CNN will hold a town hall with President Joe Biden at 8 p.m. ET Wednesday in Cincinnati, Ohio, which will be broadcast live on CNN, CNN International and CNN Español, broadcast on CNN.com and CNNgo, and available on demand to subscribers via the cable / satellite systems, CNNgo platforms and CNN mobile applications.
At 8 p.m. ET, Biden will take the stage at Mount St. Joseph University in Cincinnati with moderator Don Lemon for an hour-long event that is expected to address a wide range of issues, checking out how he’s been doing for the past six months. . and what’s next.
The Covid-19 cloud still hangs over the President, who has followed him since his election campaign. The evolving state of the pandemic will likely be a priority during CNN’s mayoralty.
The United States Centers for Disease Control and Prevention recently announced that the highly contagious Delta variant of Covid-19 now accounts for more than 80% of samples sequenced in the United States.
The White House has encountered obstacles in figuring out how to successfully resolve vaccine reluctance among the U.S. population and has warned that the current pandemic is one of the unvaccinated, which constitutes the majority of Covid-related hospitalizations and deaths .
Now, the administration also faces the question of whether to bring back more preventive measures, whether Americans will need a Covid-19 booster vaccine, and when international travel will resume.
Biden’s infrastructure and legislative agenda
After taking advantage of the passage of the US bailout in March, Biden’s White House has since focused on infrastructure as its top legislative priority.
During the president’s trip to the battlefield state of Ohio on Wednesday, Biden will likely attempt to defend his infrastructure program – much like he’s done in other key states and the Midwest lately. month, touting his so-called “Blue Collar Blue Collar Master Plan for America.”
The White House had said it was backing Senate Majority Leader Chuck Schumer ahead of Wednesday’s vote. But Republicans have said the New York Democrat would not have the votes if he goes ahead.
Democrats, meanwhile, are well advanced in planning their own infrastructure proposal as part of the reconciliation process.
The White House said the only disagreement between the bipartisan group is the payment, as discussions on this are ongoing. But keep in mind that disagreements over funding government spending are the reason all other infrastructure negotiations over the past decade have collapsed.
The United States’ economic recovery from the pandemic continues, but it is not yet at pre-pandemic levels – marking a major challenge the president will likely face Wednesday night.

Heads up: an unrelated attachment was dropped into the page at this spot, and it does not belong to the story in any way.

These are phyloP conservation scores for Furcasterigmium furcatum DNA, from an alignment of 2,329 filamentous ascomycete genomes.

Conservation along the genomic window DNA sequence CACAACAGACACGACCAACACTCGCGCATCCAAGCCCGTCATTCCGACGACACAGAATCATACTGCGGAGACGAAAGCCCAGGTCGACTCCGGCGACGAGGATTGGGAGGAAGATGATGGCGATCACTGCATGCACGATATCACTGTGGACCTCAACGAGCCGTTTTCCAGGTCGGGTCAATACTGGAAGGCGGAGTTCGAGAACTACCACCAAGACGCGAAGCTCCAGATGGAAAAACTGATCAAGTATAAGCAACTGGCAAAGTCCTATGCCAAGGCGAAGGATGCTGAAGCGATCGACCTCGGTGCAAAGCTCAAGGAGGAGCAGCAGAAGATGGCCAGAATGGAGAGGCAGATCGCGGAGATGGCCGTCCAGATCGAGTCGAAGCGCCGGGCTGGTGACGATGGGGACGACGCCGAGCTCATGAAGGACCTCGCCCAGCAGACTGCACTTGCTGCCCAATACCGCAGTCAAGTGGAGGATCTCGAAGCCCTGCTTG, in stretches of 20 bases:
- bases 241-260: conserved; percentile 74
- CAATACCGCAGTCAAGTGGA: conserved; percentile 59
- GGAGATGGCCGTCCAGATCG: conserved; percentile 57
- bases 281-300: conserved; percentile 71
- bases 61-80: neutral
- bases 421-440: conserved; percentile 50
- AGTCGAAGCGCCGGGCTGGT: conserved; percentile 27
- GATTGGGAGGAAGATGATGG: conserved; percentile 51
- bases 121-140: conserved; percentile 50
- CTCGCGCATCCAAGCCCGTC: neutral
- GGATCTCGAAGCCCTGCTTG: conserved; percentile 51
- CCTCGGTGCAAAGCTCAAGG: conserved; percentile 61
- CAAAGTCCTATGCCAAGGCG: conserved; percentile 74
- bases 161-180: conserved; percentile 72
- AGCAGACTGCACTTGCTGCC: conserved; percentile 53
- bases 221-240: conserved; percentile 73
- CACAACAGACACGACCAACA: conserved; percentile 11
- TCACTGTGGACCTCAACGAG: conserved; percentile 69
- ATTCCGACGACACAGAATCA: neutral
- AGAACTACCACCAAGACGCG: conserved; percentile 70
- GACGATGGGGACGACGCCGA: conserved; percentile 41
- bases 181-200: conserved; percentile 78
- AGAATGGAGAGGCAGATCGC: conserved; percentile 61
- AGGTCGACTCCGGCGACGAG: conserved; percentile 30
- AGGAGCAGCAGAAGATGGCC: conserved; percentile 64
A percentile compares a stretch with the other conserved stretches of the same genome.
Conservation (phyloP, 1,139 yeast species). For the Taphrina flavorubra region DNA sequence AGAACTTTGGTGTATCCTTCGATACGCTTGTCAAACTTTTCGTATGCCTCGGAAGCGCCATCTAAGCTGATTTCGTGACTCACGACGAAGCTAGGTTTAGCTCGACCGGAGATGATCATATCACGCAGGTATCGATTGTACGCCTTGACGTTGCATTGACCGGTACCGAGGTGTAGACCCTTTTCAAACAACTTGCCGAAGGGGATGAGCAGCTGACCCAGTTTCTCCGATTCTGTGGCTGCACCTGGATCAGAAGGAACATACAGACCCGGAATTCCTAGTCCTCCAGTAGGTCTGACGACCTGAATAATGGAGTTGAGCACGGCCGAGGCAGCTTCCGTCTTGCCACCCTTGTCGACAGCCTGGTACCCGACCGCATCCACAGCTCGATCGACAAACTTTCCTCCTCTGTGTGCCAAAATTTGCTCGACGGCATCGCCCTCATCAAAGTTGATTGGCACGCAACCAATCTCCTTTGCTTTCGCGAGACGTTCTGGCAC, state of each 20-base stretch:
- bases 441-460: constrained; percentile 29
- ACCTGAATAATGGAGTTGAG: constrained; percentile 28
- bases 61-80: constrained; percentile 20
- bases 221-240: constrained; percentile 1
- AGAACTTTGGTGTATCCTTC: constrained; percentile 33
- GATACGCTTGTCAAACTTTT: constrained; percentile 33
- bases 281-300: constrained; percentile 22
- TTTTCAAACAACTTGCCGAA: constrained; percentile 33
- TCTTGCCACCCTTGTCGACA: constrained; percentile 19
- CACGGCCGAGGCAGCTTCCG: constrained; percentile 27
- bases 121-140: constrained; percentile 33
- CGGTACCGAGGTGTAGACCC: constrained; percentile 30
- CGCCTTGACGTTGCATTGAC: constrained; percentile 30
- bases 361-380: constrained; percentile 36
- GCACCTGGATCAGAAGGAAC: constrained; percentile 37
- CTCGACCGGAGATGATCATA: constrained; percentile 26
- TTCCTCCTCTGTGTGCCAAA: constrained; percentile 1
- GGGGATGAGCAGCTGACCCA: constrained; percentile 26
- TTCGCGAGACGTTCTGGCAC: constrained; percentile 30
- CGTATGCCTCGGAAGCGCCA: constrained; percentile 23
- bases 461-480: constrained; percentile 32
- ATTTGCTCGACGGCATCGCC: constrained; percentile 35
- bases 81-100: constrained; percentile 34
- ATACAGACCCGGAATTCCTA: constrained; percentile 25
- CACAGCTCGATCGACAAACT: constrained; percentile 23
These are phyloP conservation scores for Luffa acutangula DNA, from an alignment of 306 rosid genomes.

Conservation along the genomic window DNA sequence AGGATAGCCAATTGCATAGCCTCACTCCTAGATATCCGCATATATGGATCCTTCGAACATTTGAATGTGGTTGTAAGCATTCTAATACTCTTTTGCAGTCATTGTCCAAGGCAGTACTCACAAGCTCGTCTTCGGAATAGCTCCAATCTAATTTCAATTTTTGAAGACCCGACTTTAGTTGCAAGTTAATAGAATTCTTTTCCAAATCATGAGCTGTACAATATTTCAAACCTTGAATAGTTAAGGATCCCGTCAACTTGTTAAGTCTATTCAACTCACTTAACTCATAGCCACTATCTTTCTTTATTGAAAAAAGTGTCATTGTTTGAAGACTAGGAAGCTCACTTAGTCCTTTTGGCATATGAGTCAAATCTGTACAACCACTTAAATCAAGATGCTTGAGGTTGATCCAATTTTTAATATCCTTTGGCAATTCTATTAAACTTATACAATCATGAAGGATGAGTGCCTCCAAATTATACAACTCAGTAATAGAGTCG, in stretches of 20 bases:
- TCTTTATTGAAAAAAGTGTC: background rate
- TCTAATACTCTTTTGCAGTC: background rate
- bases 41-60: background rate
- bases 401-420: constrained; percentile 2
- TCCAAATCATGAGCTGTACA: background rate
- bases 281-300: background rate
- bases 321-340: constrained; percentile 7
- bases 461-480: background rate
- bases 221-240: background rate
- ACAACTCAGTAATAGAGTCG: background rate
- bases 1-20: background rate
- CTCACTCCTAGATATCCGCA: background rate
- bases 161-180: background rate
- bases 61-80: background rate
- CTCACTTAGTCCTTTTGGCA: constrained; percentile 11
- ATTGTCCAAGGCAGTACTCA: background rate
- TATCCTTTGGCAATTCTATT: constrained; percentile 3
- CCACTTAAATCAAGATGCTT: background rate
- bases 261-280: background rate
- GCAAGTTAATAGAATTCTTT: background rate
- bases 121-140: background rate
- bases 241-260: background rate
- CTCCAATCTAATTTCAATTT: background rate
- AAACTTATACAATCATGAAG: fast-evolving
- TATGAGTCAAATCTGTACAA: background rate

Expect him to make a similar argument to the one he made in a speech at the White House on Monday, when he tackled inflation issues directly and touted six months of economic growth under his administration.
Biden argued that the recent price increases are temporary. He also said this week that no serious economist is suggesting that there is runaway inflation.
But economic concerns about the Delta variant and inflation are worrisome investors.
Last Monday was the worst day for the Dow Jones since falling 943 points in late October, and it was the biggest drop this year. However, the markets have since recovered.
These hacks had real consequences for ordinary Americans. Many have observed an increase in the cost of the affected assets or discovered that their private information is compromised. And on Wednesday, the president could be asked what his administration will do to prevent these attacks from happening in the future.
In recent months, the White House Biden has urged Russia to take action to prevent criminal actors in the country from engaging in cyber attacks. But on Monday, the United States also launched a new offensive against China, joining a coalition of international allies to accuse China of using “criminal contract hackers” to carry out malicious activity around the world, including via a massive hack into Microsoft’s messaging system.
The withdrawal from Afghanistan and foreign policy
Biden announced earlier this month that the military withdrawal from Afghanistan would be completed by the end of August.
The president and his administration have continued to defend the pace of the US withdrawal from the US longest war. But the decision to leave the country has become a pressure point as Afghans face the increasingly likely risk that the Taliban will overwhelm the current government and regain control of the country.
CNN’s Lauren Fox, Betsy Klein, Anneken Tappe, Paul R. La Monica, Natasha Bertrand, Kevin Liptak, Jason Hoffman, Brian Fung, Alex Rogers and Manu Raju contributed to this report.